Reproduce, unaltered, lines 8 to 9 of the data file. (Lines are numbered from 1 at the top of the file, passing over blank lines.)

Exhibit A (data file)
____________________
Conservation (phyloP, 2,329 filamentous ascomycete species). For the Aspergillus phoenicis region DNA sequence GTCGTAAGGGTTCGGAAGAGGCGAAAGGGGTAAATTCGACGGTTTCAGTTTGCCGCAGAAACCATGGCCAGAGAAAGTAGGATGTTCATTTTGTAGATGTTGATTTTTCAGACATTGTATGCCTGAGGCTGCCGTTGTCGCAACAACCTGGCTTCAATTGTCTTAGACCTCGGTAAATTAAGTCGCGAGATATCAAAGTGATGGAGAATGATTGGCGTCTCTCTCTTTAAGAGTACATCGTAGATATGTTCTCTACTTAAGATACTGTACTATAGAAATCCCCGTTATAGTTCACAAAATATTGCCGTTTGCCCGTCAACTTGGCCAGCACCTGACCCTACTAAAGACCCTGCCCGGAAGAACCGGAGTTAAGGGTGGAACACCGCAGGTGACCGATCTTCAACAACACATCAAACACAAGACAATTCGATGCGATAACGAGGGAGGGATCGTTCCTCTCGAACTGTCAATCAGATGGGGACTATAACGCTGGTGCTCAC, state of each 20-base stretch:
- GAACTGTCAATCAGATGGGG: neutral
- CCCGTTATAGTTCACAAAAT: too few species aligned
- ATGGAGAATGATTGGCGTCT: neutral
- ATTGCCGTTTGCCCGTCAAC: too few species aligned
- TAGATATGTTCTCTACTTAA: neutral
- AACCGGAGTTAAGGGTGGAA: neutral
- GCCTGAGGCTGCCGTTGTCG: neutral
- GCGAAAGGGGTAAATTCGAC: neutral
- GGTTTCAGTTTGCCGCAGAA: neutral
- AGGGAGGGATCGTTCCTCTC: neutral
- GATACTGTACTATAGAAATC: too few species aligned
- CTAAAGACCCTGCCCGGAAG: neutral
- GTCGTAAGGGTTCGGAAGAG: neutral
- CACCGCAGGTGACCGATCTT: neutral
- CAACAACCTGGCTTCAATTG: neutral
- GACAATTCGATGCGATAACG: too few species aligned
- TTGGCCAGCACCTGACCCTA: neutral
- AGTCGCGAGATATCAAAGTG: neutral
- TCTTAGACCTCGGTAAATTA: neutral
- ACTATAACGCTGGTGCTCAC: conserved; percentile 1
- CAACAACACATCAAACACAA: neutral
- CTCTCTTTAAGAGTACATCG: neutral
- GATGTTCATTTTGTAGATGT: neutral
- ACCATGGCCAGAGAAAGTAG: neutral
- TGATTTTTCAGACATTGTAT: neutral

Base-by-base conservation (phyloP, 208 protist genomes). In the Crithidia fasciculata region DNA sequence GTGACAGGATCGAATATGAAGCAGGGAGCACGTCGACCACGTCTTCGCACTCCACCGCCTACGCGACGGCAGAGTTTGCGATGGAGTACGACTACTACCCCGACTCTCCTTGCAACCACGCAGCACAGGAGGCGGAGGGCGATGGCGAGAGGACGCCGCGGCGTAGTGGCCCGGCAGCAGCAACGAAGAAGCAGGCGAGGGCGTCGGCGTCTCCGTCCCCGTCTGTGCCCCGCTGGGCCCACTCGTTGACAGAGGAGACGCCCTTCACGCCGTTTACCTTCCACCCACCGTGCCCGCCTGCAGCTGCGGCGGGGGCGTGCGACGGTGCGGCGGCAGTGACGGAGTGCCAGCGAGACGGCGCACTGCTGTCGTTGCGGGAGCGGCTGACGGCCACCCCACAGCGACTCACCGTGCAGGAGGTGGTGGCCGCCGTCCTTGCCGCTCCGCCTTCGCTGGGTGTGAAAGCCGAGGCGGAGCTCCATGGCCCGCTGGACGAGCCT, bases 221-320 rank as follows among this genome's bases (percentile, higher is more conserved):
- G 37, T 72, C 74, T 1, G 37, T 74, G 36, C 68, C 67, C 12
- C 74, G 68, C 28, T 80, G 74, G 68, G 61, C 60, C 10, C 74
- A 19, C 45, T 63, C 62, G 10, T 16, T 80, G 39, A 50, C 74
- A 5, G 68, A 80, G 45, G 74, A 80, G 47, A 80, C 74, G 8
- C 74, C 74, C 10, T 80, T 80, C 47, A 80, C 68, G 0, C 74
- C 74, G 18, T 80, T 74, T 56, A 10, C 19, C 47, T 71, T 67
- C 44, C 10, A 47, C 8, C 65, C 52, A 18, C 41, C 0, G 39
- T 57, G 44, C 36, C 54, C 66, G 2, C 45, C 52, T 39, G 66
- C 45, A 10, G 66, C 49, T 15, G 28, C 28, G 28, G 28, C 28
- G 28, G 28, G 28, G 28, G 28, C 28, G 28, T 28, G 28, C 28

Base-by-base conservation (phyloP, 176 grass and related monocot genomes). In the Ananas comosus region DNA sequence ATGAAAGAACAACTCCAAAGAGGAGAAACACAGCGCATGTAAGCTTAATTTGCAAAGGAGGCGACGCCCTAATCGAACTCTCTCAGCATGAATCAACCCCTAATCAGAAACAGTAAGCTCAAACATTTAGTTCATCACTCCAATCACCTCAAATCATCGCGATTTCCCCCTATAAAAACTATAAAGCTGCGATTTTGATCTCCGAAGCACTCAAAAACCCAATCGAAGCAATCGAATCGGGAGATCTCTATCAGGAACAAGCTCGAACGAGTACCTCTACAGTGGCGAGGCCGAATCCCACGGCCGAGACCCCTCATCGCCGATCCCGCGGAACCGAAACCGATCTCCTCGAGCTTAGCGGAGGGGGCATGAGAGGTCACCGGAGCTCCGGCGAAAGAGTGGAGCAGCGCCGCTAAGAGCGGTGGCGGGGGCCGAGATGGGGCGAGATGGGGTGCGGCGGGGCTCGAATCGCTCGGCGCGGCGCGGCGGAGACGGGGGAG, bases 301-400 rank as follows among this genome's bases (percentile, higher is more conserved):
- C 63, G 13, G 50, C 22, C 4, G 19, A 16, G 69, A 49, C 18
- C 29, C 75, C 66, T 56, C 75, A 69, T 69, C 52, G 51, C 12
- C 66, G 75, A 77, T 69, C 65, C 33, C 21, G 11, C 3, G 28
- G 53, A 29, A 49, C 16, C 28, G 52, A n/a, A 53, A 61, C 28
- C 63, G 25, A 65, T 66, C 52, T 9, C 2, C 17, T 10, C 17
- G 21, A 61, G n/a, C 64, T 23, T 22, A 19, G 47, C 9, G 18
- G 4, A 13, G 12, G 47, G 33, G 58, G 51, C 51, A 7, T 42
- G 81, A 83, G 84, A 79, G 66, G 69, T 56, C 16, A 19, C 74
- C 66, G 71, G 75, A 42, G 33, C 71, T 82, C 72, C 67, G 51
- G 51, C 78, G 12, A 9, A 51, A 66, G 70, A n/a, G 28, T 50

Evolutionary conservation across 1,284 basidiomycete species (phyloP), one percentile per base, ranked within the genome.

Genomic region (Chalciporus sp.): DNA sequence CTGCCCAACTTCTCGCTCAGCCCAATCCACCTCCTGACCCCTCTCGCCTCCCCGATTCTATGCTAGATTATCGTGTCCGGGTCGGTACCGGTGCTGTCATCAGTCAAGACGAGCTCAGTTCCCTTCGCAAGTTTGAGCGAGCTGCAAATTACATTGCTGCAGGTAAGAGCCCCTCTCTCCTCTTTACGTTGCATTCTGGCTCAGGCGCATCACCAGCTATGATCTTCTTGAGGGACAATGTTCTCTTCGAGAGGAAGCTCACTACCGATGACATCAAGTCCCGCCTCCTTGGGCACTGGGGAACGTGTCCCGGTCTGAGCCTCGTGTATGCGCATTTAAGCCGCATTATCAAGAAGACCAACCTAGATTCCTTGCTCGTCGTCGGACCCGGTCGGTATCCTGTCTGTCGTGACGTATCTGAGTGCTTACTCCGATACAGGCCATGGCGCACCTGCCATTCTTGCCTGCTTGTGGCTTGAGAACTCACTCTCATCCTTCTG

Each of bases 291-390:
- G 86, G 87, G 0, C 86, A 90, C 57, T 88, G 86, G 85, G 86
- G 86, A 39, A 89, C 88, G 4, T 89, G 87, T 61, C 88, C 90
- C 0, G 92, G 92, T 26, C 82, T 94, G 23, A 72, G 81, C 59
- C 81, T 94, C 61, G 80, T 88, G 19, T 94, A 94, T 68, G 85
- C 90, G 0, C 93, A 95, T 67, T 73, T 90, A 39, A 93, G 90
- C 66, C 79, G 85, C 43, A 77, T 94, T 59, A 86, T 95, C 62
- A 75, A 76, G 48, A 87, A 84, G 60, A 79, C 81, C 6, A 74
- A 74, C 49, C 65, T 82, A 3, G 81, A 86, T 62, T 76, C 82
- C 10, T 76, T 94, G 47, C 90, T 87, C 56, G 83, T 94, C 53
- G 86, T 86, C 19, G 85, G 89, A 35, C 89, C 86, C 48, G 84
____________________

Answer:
- GCCTGAGGCTGCCGTTGTCG: neutral
- GCGAAAGGGGTAAATTCGAC: neutral